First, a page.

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Emotional distress damages a factor in a discrimination lawsuit

On Behalf of | Aug 4, 2020 | Workplace Discrimination

While discrimination in the workplace shouldn’t happen, it does occur. Managers who shouldn’t tolerate discrimination may be guilty of discriminating. Such actions open doors for civil lawsuits, and seeking compensation for lost wages isn’t the only approach a litigant may take. Courts in Indiana may see litigants seek damages for emotional distress.

Few people should feel surprised that plaintiffs seek financial compensation for emotional distress. After being fired or demeaned due to discriminatory practices, an employee may suffer psychologically. Anxiety and depression could become severe enough that life activities end up impeded. Employment pursuits might experience troubles.

Emotional distress often takes many forms. Sleep disorders, psychological anguished and troubled relationships with family and friends represent three examples that distress may take.

This kind of emotional distress could lead someone to seek counseling. Therapy comes with costs, and an ex-employee might find themselves forced to pay out of pocket. Filing a lawsuit may make it possible for such a person to receive needed counseling.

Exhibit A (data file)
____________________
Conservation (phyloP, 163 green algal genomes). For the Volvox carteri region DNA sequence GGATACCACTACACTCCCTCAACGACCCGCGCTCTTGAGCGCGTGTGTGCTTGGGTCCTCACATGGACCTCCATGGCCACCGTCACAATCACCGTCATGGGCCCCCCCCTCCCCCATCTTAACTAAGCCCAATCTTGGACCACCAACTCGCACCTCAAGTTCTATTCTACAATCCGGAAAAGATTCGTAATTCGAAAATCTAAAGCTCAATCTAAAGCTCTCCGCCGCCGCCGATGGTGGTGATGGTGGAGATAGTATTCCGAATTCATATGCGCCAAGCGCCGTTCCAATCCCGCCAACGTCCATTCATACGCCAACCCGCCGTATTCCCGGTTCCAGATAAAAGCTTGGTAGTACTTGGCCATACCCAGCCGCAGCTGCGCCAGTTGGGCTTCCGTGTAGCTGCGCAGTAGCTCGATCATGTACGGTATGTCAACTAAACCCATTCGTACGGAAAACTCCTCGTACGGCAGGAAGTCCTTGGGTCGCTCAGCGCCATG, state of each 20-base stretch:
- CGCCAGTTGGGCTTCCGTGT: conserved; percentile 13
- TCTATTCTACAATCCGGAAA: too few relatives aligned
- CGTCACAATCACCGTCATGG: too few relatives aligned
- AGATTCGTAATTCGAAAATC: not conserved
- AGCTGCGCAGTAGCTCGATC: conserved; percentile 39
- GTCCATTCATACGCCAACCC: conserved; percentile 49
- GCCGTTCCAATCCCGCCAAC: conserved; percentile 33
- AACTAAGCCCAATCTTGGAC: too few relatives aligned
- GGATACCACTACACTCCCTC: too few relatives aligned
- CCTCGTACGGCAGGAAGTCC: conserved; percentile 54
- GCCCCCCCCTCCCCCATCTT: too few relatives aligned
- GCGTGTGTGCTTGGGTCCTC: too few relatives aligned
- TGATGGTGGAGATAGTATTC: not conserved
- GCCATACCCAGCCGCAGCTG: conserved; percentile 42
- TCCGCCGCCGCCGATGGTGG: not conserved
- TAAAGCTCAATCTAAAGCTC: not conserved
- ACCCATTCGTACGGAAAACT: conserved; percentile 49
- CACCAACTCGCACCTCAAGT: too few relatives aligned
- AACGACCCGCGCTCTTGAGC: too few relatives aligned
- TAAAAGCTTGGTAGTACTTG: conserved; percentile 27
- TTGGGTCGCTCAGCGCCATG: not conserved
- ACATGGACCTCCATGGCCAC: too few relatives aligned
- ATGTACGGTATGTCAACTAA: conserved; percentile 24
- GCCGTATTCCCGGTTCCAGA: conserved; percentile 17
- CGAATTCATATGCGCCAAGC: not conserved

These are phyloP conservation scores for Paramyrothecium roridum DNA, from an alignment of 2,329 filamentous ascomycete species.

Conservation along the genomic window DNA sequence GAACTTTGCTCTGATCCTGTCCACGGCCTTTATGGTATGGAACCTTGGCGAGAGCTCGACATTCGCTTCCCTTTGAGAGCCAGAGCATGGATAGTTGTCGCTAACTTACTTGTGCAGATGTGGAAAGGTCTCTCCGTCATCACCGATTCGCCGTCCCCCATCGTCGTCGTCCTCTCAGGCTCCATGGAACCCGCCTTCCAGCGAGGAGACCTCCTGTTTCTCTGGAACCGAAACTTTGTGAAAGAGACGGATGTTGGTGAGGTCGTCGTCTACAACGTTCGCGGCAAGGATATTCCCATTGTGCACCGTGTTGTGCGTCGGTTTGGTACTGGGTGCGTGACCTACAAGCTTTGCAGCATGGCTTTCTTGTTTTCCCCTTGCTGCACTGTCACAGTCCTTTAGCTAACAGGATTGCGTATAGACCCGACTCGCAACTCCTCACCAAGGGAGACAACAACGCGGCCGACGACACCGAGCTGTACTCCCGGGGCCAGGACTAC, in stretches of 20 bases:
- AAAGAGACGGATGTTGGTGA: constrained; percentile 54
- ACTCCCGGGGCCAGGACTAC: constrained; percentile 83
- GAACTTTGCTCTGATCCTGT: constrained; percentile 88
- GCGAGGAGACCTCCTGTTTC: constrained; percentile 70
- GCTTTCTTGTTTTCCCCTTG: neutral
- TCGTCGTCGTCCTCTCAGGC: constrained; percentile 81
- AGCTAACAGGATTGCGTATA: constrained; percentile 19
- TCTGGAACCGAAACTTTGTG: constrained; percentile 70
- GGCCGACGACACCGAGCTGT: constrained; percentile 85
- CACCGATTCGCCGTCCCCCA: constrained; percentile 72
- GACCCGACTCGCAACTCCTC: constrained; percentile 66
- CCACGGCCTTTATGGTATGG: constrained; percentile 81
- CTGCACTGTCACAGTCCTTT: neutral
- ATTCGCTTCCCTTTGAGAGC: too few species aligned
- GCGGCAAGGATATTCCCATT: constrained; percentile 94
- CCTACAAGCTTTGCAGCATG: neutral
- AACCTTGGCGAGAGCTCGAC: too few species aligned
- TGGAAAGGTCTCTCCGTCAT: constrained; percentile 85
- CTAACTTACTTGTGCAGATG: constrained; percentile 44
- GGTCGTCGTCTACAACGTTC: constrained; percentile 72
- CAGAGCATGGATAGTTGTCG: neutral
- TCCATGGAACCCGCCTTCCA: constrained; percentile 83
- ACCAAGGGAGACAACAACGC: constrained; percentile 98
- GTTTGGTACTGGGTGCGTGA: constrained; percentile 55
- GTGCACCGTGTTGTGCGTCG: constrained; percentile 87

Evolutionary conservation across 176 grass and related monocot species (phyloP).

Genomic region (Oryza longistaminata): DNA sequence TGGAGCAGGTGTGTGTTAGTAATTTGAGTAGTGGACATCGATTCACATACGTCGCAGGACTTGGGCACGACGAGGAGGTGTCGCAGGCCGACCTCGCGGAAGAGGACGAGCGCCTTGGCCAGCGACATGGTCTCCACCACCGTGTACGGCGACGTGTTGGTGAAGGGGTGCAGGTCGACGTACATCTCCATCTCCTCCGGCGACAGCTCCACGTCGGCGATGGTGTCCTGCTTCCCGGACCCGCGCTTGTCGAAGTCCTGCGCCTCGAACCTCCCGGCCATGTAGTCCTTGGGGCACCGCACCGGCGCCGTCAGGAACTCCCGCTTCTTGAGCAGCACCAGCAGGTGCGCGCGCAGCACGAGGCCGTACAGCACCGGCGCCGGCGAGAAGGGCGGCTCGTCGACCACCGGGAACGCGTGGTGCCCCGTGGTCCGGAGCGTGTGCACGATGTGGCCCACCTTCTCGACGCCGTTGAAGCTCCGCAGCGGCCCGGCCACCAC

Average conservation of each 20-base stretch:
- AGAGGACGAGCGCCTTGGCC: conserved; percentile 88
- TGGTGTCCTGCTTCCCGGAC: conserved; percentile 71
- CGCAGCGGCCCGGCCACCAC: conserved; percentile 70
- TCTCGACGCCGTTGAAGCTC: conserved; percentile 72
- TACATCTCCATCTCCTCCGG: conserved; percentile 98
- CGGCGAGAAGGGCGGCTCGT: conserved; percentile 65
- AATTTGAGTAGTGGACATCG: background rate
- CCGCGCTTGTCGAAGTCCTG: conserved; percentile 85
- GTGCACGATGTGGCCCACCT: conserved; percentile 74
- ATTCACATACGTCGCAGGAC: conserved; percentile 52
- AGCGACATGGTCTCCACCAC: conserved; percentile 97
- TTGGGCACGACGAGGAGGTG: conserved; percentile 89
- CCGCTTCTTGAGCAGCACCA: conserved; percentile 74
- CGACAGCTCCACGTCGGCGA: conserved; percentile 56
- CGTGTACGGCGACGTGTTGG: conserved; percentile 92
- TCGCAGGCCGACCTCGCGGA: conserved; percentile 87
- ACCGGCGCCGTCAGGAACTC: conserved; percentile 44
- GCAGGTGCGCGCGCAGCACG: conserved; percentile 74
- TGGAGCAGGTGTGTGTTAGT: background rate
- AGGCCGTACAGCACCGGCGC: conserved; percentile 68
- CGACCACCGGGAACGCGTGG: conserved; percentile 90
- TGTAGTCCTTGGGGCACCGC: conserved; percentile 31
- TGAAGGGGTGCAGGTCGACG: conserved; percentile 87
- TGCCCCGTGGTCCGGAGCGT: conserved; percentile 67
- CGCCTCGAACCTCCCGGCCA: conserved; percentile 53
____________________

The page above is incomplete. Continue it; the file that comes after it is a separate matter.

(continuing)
Employees do need to keep some things in mind. There would need to be some proof that the discrimination caused emotional distress. Accessing expert testimony from a mental health professional may help in this regard. With that said, testimony from a medical professional might not be necessary for all situations. The plaintiff’s testimony and testimony from witnesses may be compelling enough. Even testimony from friends and relatives might help.

Copies of emails, texts, voicemails and other items capable of documenting emotional distress could also be entered into evidence. A collective of evidence might sway a trial jury’s opinion.

An attorney who represents clients in discrimination cases might explain how employment law statutes address emotional distress damages. The attorney may also advise on the evidence necessary to prove a case. Former employers may wish to settle the case, so an attorney may handle settlement negotiations on behalf of the client. The attorney may present any settlement offers to a client and offer an opinion.


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